First off, he walks in on Jimmy having sex in the shower with an unnamed woman. Is there any real reason why this scene needs to be here? It feels completely gratuitous. It feels wrong in a Superman book.

What's worse, Jimmy actually complains to Clark for a lack of privacy ... despite Clark helping Jimmy out by letting him stay there. If your friends treat you like a jerk ... if they use you ... can you have any respect for people?

But really ... a shower sex scene in a Superman book? There are a million other ways you could get the point across that Jimmy isn't being a good friend. But a shower sex scene? Seriously??

At work, Clark is surrounded by hypocrisy and disrespect.

Clark is worried that the Planet is more like an entertainment tabloid than a true newspaper. And he is going to hammer that point home by telling Lois she wouldn't recognize news anymore. This, just two issues after Lois stood up for journalistic integrity against Morgan Edge. It again reads wrong.

And her response is just as bad. Clark complains about the lack of truth or substance in the news these days. She 'shows him the hand' and calls his concerns a 'nominal idea' ... an idea in name only. Not a real concern. Lois waving off journalistic morality?

That's not Lois! In fact that is the antithesis of Lois.

Clark wonders what could be so important that Lois remains with her face buried in texts.

So he uses his powers to read her private communications. She is moving in with her boyfriend.

But step back ... Superman just used his powers to spy on Lois, someone he supposedly has feelings for. So now Superman is something of a stalker, using his powers to invade Lois' privacy? Is that something Superman should be doing? Was that a lesson the Kents taught him ... to use his powers to spy on people?

What's next? Floating outside her house and using his x-ray vision to watch her, like the cringe worthy scene in Superman Returns??

All of this leads up to the well-publicized 'Jerry Maguire' moment of the issue when Clark stands up and basically says 'I'm mad as hell and I'm not going to take it anymore!!!' The news industry has lost its way and someone needs to sheperd it back to its ideals.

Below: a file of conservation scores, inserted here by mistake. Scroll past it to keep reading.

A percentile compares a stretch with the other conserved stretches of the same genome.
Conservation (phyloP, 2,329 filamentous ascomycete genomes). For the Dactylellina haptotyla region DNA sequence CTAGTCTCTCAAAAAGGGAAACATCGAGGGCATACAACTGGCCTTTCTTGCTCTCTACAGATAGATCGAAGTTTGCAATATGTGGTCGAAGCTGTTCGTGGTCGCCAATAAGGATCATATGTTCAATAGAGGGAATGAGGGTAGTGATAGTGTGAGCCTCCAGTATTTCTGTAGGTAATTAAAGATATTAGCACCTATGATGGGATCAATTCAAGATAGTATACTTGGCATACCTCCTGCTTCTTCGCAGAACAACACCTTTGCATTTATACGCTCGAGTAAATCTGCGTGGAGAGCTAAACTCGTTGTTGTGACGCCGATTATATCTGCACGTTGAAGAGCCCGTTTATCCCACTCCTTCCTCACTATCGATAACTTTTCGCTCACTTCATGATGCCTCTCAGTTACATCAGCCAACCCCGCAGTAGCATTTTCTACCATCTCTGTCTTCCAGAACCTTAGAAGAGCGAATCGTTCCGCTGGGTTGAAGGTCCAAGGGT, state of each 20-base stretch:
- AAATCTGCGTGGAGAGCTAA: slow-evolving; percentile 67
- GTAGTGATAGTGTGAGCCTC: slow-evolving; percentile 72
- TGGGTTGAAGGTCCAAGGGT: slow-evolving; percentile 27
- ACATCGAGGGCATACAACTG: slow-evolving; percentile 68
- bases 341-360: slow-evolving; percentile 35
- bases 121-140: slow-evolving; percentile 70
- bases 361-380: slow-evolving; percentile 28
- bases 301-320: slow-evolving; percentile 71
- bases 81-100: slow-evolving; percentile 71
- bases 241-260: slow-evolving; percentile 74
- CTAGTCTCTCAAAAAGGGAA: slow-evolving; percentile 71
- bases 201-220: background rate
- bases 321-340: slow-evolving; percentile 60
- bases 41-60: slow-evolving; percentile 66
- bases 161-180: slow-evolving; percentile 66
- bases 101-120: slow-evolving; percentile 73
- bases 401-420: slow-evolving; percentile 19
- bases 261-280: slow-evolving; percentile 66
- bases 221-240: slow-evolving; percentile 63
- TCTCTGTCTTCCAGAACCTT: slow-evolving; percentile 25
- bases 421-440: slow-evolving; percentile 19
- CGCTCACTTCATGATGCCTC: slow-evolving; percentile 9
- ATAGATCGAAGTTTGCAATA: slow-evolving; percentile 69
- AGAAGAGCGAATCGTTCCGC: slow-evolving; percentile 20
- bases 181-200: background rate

Unfortunately times are tough and not many want to rock the boat. Clark quits.

It is a nice moment I suppose with Clark standing up for something important. But this sort of 'rage against the machine' approach rarely works.

Rocafort does solid work here showing everyone other than Cat Grant trying to look busy. The muted colors of those folks makes Cat stand out, almost as if a light is being shone on her. The use of falling paper between the panels also worked, invoking an image of Clark tossing all his desk papers in the air, out of frustration.

And it is somewhat hard to believe that of all people, Cat Grant follows him out the door. She seems somehow sweeter in this brief scene than the Cat we are used to. She even has a nice line saying if their work is meaningless than they are meaningless ... profound.

That last line by Clark where he wonders how Cat will support ... something. It makes me wonder if her son Adam is still around in this new 52 continuity.

The conversation is cut short when Clark uses his super-hearing as a sort of Daredevil like sonar to 'see' that a giant shape is coming in at high speed. It is an odd but massive dragon-like creature, one with three heads (although the 2 minor heads are actually feet).

It's immensely powerful, throttling Superman. It also is genetically decaying and not truly alive. So Superman feels okay immolating it by tossing it on an oil field and exploding the underground oil reserve with his heat vision.

So a couple of things here. I suppose it is an innovative use of his heat vision. But super-hearing as echolocation/radar?

The decaying DNA here reminds me of either a Bizarro-like creation or a faulty clone made by H'El. So add a mystery to the mystery.

But you know what happened when Superman tried to clear the oil field of its workers when the dragon is heading to them? One of them says they should be running from him since he's an alien. I am so sick of an untrusted Superman. This person would rather run away than be saved by a massive dragon by Superman.

Remember at the end of Supergirl #13 when she saw Superman battling a monster? Well, her response isn't to rush to help Superman. It isn't to save the people from a dragon.